Last, I will discuss the aspect of social change, which indeed might be one of the most important elements in honor killings in a country which is truly on its way to modernization since the 1920s. As discussed, Turkish laws leave no place for blatant discrimination against women, let alone condone their murder; yet many die horrible deaths at the hands of their family members. It is our contention that the only way to make sense of this diabolic contradiction is to look at the perceived threat of social change, especially in backward, structurally disadvantaged and rabidly patriarchal rural pockets. A recent New York Times article addresses the severe impact of ethnic strife and internal migration on Turkish women's lives. According to the article, women in the South eastern part of Turkey are twice as likely to kill themselves as their male counterparts because of the resistance of their families to any kind of social change. Out of numerous examples, a 22-year-old woman killed herself after being severely beaten by her parents for wearing a tight skirt, and a 20-year-old woman killed herself to protest her arranged marriage. According to experts "they cannot control their lives, only their deaths" (Turkish women, 2000, p. 3).

Through technological achievements and globalization, even extremely isolated parts of the globe are being bombarded with images of a different world than the one they have "always known." Despite the burdens of her arranged child marriage and despite the economic destitution surrounding her life, Hatice (12) wanted to go to the movies with her friends. Sevda (17) was also infatuated by the movies, and wanted to see the different life they portrayed at the cost of running away from her home. Gonul (21) who was socialized in a tourist heaven, challenged her arranged marriage to her cousin from the rural SanliUrfa, and insisted on pursuing a love relationship. Hacer, unlike many generations of women before her, had the opportunity to listen to a radio, and experience the dangerous pleasure of hearing a love song dedicated to her. Fatma moved away from her repressive home, changed her city, found herself a job and became totally self sufficient. Yet, none could escape the patriarchal web. In rigidly codified patriarchal systems, the awakening wants, desires and independence of women are considered as threats. There may indeed be a rise in the crimes against women by men who resist this challenge and change. Like a wounded dinosaur, the patriarchal strongholds are extracting a few more victims in the hope of preserving the status quo.

SOME IDEAS ABOUT BREAKING THE VICIOUS CYCLE

Although the radical feminist assertions can powerfully explain the threat women face in patriarchal pockets of the world, the type of remedies they foresee are not likely to help in the strongly entrenched Middle eastern cultures (i.e., dismantling the traditional forms of heterosexual marriage, dismantling the chains of reproduction, establishing exclusive women's circles to equalize balance, etc.). Engel's notion of increased labor force participation of women is also woefully simplistic. Socialist feminist ideas about state intervention in areas of education, health and child-care offer some hope, but are not capable of dealing with the strength of the cultural domination of men in developing counties. For example, women's paid work and independence without other safeguards may increase rather than decrease the backlash in patriarchal bastions (Fatma's case). It is our contention that the solutions to the genderized problems must be simultaneously sought at the personal/social/legal and cultural levels, and must somehow avoid destroying the social fibre of the societies these practices are cradled in. This is indeed a tall order since it demands multiplex interventions as well as an in-depth understanding of what works in a given society and what may produce a complete rejection. Even feminist remedies, be it of socialist or radical kind, that are advanced with the sole purpose of bettering women's lives cannot be transported to the non-western world without a serious realignment.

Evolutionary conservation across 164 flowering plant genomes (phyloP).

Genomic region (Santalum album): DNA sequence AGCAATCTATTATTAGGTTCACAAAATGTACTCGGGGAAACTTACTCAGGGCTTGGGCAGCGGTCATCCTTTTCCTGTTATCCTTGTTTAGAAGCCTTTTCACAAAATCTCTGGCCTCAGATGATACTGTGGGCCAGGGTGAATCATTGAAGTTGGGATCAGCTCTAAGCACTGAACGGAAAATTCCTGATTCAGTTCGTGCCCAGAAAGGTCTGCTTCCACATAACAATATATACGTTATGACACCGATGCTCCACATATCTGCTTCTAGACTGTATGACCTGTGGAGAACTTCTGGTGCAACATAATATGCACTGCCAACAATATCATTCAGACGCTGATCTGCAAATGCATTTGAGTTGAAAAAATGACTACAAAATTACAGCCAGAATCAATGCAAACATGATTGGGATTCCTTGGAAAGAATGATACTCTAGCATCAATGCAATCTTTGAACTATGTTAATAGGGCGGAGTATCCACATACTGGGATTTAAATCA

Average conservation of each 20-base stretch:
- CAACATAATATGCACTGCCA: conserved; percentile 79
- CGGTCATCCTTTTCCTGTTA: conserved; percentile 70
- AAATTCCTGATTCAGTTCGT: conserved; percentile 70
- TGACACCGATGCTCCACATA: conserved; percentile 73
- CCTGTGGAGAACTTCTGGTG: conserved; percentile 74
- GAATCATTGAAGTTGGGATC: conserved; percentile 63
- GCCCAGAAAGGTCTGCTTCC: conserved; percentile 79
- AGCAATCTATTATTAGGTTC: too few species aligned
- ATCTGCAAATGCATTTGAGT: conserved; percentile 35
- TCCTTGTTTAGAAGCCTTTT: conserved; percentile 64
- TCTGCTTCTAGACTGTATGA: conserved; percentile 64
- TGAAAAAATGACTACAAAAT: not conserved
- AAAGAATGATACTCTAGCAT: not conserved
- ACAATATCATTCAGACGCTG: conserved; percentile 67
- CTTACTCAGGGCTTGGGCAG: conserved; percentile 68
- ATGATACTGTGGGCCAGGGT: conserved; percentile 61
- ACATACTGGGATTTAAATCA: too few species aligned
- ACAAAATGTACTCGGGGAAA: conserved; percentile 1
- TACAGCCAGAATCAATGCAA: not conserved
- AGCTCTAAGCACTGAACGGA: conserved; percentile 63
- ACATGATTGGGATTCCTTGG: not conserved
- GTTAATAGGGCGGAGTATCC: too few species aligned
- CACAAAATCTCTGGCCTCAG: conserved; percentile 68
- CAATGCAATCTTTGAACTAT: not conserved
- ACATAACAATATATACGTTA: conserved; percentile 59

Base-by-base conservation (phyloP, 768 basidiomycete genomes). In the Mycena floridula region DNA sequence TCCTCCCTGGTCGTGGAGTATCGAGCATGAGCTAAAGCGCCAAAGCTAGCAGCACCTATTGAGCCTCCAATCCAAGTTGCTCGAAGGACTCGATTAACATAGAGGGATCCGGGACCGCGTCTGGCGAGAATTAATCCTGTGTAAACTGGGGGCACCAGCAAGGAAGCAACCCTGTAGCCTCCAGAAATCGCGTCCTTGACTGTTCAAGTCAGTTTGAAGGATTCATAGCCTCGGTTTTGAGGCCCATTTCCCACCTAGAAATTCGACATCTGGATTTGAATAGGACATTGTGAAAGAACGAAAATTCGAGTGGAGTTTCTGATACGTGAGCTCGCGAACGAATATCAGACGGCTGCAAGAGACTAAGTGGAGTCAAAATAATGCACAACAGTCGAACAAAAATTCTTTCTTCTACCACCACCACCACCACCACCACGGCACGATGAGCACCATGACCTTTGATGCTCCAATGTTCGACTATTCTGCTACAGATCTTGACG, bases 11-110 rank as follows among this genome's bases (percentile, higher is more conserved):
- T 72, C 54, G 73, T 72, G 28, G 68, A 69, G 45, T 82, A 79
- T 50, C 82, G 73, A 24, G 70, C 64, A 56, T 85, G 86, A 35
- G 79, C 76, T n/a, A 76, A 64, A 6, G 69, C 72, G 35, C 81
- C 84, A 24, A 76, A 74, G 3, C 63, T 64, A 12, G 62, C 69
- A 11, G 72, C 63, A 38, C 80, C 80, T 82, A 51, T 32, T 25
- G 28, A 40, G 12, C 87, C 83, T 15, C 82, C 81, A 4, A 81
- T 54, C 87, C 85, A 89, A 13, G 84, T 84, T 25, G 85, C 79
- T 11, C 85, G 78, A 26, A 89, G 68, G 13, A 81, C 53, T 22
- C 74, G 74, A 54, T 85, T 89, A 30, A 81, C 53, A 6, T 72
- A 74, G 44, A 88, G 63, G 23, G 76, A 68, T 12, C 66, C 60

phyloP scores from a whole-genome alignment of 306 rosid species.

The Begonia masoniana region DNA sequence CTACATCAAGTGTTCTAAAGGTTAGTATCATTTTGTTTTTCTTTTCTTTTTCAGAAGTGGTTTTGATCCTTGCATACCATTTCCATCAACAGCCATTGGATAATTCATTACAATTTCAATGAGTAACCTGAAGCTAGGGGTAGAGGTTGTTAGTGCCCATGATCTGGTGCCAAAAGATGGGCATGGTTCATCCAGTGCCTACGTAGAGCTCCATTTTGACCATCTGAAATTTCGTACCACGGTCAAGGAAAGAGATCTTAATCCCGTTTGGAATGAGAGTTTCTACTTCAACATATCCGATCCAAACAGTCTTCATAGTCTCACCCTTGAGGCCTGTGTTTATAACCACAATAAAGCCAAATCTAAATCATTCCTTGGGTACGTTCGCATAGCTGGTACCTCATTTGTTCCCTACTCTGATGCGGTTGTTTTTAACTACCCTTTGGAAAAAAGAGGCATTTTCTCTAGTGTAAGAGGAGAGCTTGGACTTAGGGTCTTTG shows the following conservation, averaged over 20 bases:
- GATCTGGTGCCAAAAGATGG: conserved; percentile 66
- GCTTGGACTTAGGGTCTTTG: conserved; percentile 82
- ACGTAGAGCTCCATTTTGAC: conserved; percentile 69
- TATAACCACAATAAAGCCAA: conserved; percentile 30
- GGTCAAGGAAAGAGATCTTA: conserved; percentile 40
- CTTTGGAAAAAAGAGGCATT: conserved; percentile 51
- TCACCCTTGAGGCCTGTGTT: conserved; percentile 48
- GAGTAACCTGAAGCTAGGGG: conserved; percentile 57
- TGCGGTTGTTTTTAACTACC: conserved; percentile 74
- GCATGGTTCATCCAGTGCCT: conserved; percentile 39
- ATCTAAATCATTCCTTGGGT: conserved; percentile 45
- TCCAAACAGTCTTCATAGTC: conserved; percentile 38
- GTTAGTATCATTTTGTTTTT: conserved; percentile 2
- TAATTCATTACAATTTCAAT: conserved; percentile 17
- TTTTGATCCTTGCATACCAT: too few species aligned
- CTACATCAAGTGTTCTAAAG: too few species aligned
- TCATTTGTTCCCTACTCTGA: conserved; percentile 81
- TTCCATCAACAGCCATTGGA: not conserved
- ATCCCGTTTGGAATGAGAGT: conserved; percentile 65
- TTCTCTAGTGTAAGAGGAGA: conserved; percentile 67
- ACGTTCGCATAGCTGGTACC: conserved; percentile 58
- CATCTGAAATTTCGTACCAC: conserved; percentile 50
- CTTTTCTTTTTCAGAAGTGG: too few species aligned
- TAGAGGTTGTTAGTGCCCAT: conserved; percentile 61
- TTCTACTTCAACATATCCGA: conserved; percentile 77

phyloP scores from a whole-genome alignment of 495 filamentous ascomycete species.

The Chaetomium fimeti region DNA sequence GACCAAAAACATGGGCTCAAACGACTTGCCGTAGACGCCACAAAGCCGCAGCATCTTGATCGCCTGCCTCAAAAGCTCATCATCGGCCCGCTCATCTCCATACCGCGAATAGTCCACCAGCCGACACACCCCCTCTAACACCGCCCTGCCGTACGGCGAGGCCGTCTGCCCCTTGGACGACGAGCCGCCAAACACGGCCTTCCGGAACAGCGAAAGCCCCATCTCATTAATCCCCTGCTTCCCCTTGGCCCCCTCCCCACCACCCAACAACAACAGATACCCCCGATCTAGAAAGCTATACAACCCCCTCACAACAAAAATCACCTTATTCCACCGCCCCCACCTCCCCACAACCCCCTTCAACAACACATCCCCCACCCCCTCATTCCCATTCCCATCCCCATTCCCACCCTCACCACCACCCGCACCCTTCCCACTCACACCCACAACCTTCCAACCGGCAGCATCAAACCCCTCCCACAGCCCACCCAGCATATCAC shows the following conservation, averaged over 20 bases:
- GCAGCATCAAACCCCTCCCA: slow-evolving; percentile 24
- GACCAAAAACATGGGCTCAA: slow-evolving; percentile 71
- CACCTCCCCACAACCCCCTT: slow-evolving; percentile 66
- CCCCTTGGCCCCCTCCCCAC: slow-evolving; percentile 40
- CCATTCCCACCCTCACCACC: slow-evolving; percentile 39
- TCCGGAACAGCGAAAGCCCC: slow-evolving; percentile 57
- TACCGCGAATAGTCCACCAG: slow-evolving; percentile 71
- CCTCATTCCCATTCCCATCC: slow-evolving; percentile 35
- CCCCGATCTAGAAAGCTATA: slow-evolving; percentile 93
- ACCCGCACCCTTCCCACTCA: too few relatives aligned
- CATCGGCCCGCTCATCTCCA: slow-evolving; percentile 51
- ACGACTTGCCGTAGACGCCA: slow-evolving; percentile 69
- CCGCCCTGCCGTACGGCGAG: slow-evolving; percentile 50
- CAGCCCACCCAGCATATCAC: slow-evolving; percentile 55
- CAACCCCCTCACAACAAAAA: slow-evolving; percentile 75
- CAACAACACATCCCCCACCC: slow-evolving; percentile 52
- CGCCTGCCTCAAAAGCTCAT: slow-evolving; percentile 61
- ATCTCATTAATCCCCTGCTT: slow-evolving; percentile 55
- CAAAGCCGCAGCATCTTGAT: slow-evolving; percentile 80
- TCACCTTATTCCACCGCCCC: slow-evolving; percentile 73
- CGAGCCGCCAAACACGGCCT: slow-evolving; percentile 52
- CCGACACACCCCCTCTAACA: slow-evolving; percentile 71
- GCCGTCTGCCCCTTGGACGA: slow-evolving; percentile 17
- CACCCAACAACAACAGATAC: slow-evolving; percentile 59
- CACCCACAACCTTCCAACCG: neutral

In Turkey, honor killings are very rare, but as we argued, even one is too many. They are localized in the most socio-economically depressed areas where incomes are extremely low, and where formal education is lacking and upward mobility is unthinkable. The epicentre of such killings are in rural areas with almost a feudal type of land ownership pattern (Turgut, 1998), where there are early, sometimes arranged marriages, unchecked reproduction, and very little regard to human rights or women's life. In these pockets of disadvantage, women are disposable. A few men and their kin hold almost all available land, leaving nothing to the majority of disenfranchised men (except power over women and children). In these pockets of feudal like existence, girls/women are "sold" like commodities under the "pride-price" norms even though this practice is illegal. Turgut claims "when she is dishonored, the family forfeits that income" (1998, p. 2), highlighting the link between patriarchal expectations and the materialist considerations. A complicating factor is that these areas are also ripe with ethnic strife (Turgut, 1998; Turkish women, 2000). The national and international attention on politicized issues (ethnic conflict, minority rights) has swayed attention away from genderized violence. Maybe, then, at the structural level what must be done is to increase the standard of living and the socioeconomic opportunities in the area, by initiating land reforms to break the chain of feudal patriarchal systems, by job creation programs which will involve skilling or re-skilling components for all rather than just privileging the already privileged, and by pouring substantially more resources into basic and higher forms of education. These preventative measures may eradicate the destitution of the people caught in a time warp. The Turkish Government has already poured substantial money into the development of damns, irrigation facilities and hydro-electric generation plants in the area, but regretfully, very few seem to have benefited from this injection of new wealth (Turgut, 1998).